A period of two years is actually too short, especially for those who are an office-bearer for the first time. Although the work of an elder or a deacon never becomes “routine,” nor should ever become that, yet one has to get “into” the work and one has to learn how matters are being conducted in ecclesiastical life. This takes time. Besides, a period of two years is hardly sufficient to become acquainted with even one's own section. For the families and individual members it is not beneficial either when the visiting team changes repeatedly. Thus, for practical reasons, a period of three years appears to be a desirable minimum.
There may be reasons why the term of a brother is extended. Perhaps there is an undesirably large proportion of elders and deacons that has to be replaced. Brothers whose term of office may not have come to an end may be compelled to ask to be released from the call due to illness, moving away, or other valid reasons, thus causing an extra large number of vacancies to be filled. This may render it inadvisable to have all the brothers whose term has ended leave office and may result in extending the term of one or more of them. What should be the deciding factor is “the circumstances and the benefit of the church.” The reason why one’s term of office is extended may not be that “brother A. is such an excellent deacon” or that “brother B. is so eminently suited to be an elder.” When deciding whose term shall be extended, a consistory will do well when choosing the brother(s) whom it considers most suitable, but “the circumstances and the benefit of the church” should determine whether an extension of term is necessary.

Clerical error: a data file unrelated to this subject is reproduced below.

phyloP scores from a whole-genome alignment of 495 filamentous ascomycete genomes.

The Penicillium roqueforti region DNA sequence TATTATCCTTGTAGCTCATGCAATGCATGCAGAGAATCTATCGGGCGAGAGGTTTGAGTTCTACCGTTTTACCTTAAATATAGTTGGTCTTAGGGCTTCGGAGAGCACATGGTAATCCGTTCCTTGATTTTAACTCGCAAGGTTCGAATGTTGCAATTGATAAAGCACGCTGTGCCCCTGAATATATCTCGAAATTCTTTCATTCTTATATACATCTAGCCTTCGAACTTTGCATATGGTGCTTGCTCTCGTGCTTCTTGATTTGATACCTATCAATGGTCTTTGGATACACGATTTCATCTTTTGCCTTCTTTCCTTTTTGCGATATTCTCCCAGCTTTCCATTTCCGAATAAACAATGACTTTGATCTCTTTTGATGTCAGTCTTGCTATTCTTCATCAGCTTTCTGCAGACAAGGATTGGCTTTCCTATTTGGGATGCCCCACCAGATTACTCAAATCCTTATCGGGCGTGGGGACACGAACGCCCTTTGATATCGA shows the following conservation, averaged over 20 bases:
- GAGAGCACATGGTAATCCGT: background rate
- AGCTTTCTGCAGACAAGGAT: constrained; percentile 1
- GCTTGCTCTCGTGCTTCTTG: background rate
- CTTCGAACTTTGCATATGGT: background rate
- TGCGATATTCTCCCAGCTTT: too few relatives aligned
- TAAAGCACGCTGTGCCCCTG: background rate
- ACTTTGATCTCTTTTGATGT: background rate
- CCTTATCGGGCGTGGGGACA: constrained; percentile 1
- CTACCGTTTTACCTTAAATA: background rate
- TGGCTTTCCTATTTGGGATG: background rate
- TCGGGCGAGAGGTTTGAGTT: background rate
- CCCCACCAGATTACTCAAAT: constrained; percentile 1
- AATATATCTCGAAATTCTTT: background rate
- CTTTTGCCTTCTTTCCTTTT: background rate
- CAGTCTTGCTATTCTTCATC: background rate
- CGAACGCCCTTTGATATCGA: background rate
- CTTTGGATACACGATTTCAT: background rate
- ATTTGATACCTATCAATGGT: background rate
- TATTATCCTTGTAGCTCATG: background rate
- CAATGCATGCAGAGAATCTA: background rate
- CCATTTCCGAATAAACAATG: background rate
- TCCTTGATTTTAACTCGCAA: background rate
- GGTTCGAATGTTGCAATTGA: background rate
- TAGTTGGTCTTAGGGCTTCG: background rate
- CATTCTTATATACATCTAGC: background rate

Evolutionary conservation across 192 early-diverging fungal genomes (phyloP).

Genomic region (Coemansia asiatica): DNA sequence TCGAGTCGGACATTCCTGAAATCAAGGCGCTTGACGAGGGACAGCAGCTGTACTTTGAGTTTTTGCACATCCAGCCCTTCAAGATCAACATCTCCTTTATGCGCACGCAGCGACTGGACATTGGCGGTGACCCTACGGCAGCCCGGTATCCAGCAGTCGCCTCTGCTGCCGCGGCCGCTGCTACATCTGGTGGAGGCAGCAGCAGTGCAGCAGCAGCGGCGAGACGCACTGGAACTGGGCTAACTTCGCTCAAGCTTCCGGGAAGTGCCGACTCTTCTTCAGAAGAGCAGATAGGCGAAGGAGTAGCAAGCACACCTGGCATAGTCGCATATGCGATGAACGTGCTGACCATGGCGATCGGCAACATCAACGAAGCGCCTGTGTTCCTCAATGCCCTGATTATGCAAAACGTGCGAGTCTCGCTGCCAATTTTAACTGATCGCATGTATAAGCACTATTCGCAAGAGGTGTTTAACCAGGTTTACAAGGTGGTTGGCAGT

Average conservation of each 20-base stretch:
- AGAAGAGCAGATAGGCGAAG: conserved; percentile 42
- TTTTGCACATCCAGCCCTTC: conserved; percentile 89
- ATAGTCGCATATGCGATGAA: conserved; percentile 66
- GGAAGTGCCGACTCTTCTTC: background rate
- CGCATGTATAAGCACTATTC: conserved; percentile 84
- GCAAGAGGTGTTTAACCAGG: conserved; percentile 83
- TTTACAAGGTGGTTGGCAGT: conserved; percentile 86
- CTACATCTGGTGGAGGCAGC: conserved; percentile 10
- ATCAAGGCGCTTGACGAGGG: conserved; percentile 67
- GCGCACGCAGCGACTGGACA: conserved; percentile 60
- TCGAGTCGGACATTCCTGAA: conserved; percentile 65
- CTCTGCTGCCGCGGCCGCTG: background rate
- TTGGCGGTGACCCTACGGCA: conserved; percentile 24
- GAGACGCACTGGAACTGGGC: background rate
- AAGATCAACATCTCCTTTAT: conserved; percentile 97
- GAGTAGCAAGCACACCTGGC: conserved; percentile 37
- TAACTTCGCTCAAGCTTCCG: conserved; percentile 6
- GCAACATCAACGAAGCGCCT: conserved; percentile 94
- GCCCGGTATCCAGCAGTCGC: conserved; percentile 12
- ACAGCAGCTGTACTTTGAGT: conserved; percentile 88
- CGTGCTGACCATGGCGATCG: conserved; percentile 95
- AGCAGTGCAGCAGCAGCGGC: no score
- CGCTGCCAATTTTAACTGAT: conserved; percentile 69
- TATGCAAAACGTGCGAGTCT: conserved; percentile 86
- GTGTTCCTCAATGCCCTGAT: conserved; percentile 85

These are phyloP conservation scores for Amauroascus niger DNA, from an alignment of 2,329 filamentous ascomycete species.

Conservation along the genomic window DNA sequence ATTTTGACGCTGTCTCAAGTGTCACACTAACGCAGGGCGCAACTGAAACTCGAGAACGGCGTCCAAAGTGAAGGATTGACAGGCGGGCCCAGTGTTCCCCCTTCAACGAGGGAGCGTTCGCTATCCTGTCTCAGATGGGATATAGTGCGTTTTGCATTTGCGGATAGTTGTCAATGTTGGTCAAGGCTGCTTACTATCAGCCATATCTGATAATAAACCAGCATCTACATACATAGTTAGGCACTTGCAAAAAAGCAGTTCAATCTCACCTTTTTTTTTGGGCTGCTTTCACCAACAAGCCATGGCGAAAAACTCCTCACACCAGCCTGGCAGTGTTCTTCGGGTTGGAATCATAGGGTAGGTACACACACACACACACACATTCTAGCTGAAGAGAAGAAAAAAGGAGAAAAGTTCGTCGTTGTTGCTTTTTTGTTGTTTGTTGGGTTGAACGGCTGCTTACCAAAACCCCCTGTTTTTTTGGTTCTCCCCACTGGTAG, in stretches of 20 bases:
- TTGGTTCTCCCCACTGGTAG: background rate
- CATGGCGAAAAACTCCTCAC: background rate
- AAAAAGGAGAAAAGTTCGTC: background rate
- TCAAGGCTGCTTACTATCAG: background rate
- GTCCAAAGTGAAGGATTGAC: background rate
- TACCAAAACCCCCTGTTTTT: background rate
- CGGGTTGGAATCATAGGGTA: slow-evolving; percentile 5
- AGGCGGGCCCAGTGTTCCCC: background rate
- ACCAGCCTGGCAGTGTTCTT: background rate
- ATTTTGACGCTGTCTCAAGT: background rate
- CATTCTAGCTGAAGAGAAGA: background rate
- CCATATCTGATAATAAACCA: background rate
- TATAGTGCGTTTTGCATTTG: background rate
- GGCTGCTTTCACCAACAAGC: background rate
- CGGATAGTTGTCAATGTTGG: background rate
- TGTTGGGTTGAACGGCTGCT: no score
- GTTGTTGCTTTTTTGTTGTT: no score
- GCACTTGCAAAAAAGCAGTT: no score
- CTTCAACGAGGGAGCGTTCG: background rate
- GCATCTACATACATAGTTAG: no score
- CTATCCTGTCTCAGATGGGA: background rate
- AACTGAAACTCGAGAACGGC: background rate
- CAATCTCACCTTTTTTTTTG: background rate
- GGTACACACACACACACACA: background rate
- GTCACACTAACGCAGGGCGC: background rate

It is also possible that the circumstances make it necessary to have one of the brothers serve another term. No rules can be given for this, only possible situations described. It may be extremely difficult to find another brother able to serve; it may be that one particular elder or deacon is deeply involved in a particular “case,” the end of which cannot be expected within the foreseeable future and that the consistory considers it mandatory that he continue in office for the benefit of the member(s) or family (-ies) involved. The congregation may be vacant and this may be a reason for having a brother serve another term.
In case a brother’s term of office is extended for another year or so, no ordination is necessary. If the brother is called to serve another term, ordination is in place. His call was to serve for so many years; now he is called again to serve so many years after the previous term has ended. He is on a level
with one who was elected to become an office-bearer not being one at the moment, and should be dealt with accordingly. The Reformed Churches do not recognize anything in the vein of an “indelible character” of ordination. Approbation by the congregation will be needed if a brother is called to serve for another term; no approbation is needed if someone’s term of office is extended for another year to complete someone else’s term. A consistory may also decide to make a serving elder or deacon whose term will expire a candidate in an forthcoming election. It is clear that, if the brother is elected, he will have to be ordained at the beginning of his new term. Whichever course is chosen, the benefit of the church should be foremost in the mind of the consistory.